Is globalization leading us toward a world of fewer and fewer currencies and, consequently, simplified monetary management? Many specialists believe this is the case, as the territorial monopolies national governments have long claimed over money appears to be eroding. In The Future of Money, Benjamin Cohen argues that this view--which he calls the "Contraction Contention"--is wrong. Rigorously argued, written with extraordinary clarity, and thoroughly up-to-date, this book demonstrates that the global population of currencies is set to expand greatly, not contract, making monetary governance more difficult, not less.
At the book's core is an innovative theoretical model for understanding the strategic preferences of states in monetary management. Should governments defend their traditional monetary sovereignty, or should they seek some kind of regional consolidation of currencies? The model offers two broad advances. First, whereas most scholarly work evaluates strategic options individually or in comparison to just one other alternative, this model emphasizes the three-dimensional nature of the decisions involved. Second, the model emphasizes degrees of currency regionalization as a central determinant of state preferences. Cohen also systematically explores the role of the private sector as an alternative source of money.
The book concludes with two key policy proposals. First, fiscal policy should be resurrected as a tool of macroeconomic management, to offset the present-day erosion in the effectiveness of monetary policy. Second, the International Monetary Fund should more actively help coordinate the decentralized strategic decision-making of governments. The future of money will be perilous. But, by mapping out the alternative policies countries can follow, The Future of Money shows it need not be chaotic.
"An informative discussion of various currency arrangements, from exclusive reliance on a national currency to bimonetarism to the adoption of foreign currency as official legal tender, touching on both academic and practical arguments for each."--Richard N. Cooper, Foreign Affairs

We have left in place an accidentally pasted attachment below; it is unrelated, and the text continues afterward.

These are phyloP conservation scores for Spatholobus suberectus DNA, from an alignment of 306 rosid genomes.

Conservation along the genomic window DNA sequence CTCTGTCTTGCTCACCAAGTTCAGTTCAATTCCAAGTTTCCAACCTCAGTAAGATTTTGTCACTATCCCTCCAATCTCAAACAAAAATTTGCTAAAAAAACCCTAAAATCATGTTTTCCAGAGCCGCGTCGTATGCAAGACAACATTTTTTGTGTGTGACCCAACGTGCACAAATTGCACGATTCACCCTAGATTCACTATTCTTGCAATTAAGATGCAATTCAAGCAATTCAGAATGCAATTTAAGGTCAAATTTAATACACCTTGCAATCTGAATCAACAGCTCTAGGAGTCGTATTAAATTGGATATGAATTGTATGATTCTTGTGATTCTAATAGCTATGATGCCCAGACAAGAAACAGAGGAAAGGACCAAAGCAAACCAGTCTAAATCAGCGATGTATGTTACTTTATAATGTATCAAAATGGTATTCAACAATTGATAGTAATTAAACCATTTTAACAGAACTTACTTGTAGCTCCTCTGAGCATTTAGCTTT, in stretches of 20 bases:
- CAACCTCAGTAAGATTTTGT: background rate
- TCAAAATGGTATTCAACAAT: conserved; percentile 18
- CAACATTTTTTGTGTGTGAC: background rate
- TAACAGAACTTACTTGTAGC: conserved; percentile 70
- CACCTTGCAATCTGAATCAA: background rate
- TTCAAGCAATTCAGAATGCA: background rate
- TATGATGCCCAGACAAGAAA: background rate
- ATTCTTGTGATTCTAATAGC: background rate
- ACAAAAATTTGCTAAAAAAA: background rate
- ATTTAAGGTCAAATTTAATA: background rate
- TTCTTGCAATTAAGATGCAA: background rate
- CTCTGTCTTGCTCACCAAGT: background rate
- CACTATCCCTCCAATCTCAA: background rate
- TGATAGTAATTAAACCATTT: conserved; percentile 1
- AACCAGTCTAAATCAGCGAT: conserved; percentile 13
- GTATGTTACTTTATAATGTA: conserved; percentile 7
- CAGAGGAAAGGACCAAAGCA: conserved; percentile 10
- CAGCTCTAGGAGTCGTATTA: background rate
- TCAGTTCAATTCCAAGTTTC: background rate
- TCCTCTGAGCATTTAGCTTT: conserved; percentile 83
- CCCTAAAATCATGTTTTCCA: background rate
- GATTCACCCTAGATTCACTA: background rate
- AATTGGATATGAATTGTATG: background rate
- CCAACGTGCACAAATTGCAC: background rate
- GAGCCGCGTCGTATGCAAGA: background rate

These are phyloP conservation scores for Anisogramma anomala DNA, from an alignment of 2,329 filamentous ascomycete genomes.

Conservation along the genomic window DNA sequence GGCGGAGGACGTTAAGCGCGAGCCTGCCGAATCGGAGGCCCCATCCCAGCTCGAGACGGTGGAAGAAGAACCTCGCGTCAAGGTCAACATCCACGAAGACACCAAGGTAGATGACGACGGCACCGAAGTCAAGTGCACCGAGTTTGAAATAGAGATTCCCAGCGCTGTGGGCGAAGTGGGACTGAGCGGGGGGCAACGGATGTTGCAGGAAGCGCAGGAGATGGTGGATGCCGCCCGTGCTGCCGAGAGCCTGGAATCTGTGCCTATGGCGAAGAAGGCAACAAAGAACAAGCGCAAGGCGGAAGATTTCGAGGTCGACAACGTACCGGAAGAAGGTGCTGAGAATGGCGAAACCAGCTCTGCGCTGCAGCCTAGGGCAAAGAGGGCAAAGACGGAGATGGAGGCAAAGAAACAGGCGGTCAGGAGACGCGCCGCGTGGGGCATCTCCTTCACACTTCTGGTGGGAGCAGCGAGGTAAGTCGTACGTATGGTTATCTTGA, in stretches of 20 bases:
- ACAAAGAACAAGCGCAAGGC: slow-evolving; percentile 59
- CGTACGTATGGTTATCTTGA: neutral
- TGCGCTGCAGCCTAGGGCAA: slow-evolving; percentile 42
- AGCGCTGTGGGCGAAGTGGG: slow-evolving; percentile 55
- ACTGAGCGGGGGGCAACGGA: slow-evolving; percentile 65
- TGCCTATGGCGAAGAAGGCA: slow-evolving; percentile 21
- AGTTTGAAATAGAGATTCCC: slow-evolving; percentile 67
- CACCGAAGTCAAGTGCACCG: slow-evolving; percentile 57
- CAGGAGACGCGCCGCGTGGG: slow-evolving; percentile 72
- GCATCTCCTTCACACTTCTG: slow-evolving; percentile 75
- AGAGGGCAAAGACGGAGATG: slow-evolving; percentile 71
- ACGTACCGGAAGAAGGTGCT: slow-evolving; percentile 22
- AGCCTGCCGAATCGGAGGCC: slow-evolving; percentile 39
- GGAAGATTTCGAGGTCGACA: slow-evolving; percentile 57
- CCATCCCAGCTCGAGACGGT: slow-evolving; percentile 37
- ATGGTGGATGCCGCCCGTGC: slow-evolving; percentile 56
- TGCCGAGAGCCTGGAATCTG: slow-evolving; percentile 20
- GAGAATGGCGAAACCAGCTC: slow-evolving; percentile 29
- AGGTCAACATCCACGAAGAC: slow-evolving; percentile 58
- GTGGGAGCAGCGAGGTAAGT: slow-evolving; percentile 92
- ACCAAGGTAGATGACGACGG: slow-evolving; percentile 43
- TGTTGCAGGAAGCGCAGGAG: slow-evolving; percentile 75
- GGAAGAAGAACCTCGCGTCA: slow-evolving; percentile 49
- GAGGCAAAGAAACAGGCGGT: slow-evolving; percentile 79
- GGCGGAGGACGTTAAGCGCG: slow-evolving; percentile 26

"Cohen has produced yet another excellent volume on the political economy of international monetary affairs. . . . Like most of Cohen's scholarship, [this book] displays the author's remarkable facility with the vast breadth of issues, theories, puzzles, and esoterica associated with monetary matters, as well as a confident command of monetary policy and history."--Jonathan Kirshner, Perspectives on Politics
"Jerry Cohen is without peer as a scholar working at the crossroads of international economics and international relations. Here is the definitive book on the contemporary and likely future politics of global money. Well researched and well written, it provides a comprehensive overview of the theory and practice of international monetary relations. Specialists will discover original and iconoclastic insights. Undergraduate and graduate students will find an exceptionally clear and accessible presentation of an important and multifaceted subject. Practitioners will benefit from provocative and convincing forecasts. Highly recommended."--Louis W. Pauly, Canada Research Chair and Director, Centre for International Studies, University of Toronto
Table of Contents:
List of Illustrations ix
One: The Changing Geography of Money 1
Two: Four Directions 33
Appendix: Tables 62
Three: Life at the Peak 67
Four: The Art of Surviva l99
Five: Follow the Leader 123
Six: Hanging Together 153
Seven: New Frontiers 179
Eight: Governing the New Geography 203
Another Princeton book authored or coauthored by Benjamin J. Cohen: